ACT Alliance Assembly: Junge Stresses Tangible Expression of the Pilgrimage of Justice and Peace

Rev. Martin Junge, General Secretary of the Lutheran World Federation, speaks to a plenary session of the second ACT Alliance assembly meeting in the Dominican Republic. Photo: Sean Hawkey
Rev. Martin Junge, General Secretary of the Lutheran World Federation, speaks to a plenary session of the second ACT Alliance assembly meeting in the Dominican Republic. Photo: Sean Hawkey

World Service Interim Director Maria Immonen Elected to ACT Governing Board

(LWI) – The Lutheran World Federation (LWF) General Secretary Rev. Martin Junge underlined the ecumenical identity of the ACT Alliance as he spoke at the opening of the second General Assembly of the Alliance taking place in Punta Cana in the Dominican Republic.

“The added value and the potential of the ACT Alliance is its rootedness in the ecumenical movement, its being nurtured by the ecumenical heartbeat,” said Junge.

The General Secretary called on the Alliance to “grow further and let ACT therefore truly become a tangible expression of what we do have in mind when we continue engaging in the ecumenical pilgrimage of justice and peace.”

The ACT Assembly took place, 20 – 24 October, with the theme “Join Hands: Full Life & Dignity for All.” On the agenda was the election of the ACT Governing Board as well as discussion and decision on the ACT Global Strategy 2015-2018.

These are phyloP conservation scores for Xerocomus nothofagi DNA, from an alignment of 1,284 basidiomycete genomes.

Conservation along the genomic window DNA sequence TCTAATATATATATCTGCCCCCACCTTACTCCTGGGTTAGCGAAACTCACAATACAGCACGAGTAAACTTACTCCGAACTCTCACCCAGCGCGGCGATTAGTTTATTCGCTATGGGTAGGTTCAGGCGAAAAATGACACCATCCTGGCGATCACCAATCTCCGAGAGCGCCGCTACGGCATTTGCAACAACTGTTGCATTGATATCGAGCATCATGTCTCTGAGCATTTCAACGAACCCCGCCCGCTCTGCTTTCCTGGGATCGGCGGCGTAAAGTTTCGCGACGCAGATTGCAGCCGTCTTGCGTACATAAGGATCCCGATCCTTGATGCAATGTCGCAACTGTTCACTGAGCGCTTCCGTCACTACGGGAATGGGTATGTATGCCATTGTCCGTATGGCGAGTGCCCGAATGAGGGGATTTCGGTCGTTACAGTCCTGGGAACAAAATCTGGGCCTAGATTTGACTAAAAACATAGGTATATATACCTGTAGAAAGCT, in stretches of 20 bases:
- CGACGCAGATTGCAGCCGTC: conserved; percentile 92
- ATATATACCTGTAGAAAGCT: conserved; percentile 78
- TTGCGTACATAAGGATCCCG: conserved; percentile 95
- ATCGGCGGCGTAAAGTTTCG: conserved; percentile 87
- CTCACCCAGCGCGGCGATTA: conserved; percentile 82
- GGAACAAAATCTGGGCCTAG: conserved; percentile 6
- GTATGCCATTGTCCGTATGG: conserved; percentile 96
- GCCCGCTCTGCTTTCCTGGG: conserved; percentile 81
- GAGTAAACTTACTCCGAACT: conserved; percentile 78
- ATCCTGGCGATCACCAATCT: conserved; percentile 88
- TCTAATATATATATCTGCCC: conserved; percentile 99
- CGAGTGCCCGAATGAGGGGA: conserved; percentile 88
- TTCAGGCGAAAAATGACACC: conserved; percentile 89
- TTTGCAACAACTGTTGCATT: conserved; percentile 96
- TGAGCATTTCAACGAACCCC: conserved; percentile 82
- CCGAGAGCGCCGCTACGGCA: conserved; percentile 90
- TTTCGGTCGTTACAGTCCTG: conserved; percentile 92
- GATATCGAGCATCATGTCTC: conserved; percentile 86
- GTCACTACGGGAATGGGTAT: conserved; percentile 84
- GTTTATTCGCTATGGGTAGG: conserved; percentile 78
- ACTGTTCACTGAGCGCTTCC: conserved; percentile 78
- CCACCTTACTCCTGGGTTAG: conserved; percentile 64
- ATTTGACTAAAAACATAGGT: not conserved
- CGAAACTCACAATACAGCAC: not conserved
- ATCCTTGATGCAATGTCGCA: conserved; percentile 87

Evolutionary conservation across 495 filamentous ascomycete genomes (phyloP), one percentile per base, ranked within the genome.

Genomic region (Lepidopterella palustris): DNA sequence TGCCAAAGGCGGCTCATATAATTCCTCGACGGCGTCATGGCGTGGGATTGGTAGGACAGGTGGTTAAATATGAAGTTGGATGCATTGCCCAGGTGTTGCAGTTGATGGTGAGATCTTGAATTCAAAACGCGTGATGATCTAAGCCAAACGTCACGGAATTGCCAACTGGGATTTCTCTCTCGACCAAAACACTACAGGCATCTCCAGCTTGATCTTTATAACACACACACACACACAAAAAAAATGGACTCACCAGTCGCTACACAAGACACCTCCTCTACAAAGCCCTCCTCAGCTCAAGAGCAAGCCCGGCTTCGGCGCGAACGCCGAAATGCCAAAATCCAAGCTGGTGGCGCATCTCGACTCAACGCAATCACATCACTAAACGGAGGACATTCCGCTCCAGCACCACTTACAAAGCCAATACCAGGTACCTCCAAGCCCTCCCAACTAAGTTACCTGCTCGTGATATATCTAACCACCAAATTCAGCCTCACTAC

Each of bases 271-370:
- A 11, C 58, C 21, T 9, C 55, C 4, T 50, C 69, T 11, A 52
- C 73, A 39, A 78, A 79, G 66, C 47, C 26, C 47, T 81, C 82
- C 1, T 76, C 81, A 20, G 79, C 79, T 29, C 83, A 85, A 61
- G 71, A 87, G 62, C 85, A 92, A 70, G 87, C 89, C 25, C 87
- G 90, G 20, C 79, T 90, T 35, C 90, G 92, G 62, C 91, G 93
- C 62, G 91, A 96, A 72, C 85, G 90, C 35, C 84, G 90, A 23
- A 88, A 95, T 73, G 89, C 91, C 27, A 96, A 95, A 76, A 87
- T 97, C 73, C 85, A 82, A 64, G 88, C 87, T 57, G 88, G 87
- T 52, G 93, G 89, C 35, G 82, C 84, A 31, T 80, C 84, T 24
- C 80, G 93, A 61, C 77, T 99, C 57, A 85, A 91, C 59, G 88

Ms Maria Immonen, interim director of the LWF Department for World Service was elected as a member of the ACT Alliance board.

The LWF is a founding member of the ACT Alliance, which is a coalition of 148 churches and affiliated organizations working together on humanitarian work, development and advocacy in over 140 countries to create positive and sustainable change in the lives of poor and marginalized people. Members are associated with the World Council of Churches or the LWF.

Addressing the Assembly, Junge also emphasized the increasingly important role the LWF together with its partners in the global ACT Alliance can play in protecting refugees and other vulnerable people through partnerships with organizations such as the office of the United Nations High Commissioner for Refugees (UNHCR) and with other faith-based groups.

“A few weeks ago the LWF signed a new memorandum of understanding with the UNHCR in Geneva, a partnership agreement, which incorporated in strong ways the expectation of the UNHCR that LWF, together with other faith-based organizations, including also from other religions, would work together with UNHCR to better understand how faith and protection, how faith and resilience are connected together, and how faith actually can become a source of healing and transformation,” said Junge.

“UNHCR is calling upon us to bring to the table what uniquely and distinctively drives us to be engaged in the protection of refugees, creation to be taken care of, and human beings enjoying their rights.”

The memorandum of understanding with UNHCR “tells us that in a time when there are as many refugees as after the Second World War—50 million people—secular organizations are looking at the gifts we may offer to work together, in accordance with international standards, so that everybody may enjoy the rights to which they are entitled as human beings,” Junge added.

“At a time in which faith and religion are manipulated and hijacked for purposes of death and violence, I pray that as an Alliance we will become known as those who helped to retain the focus of faith and religion, namely to be a source of healing and life, life in abundance.”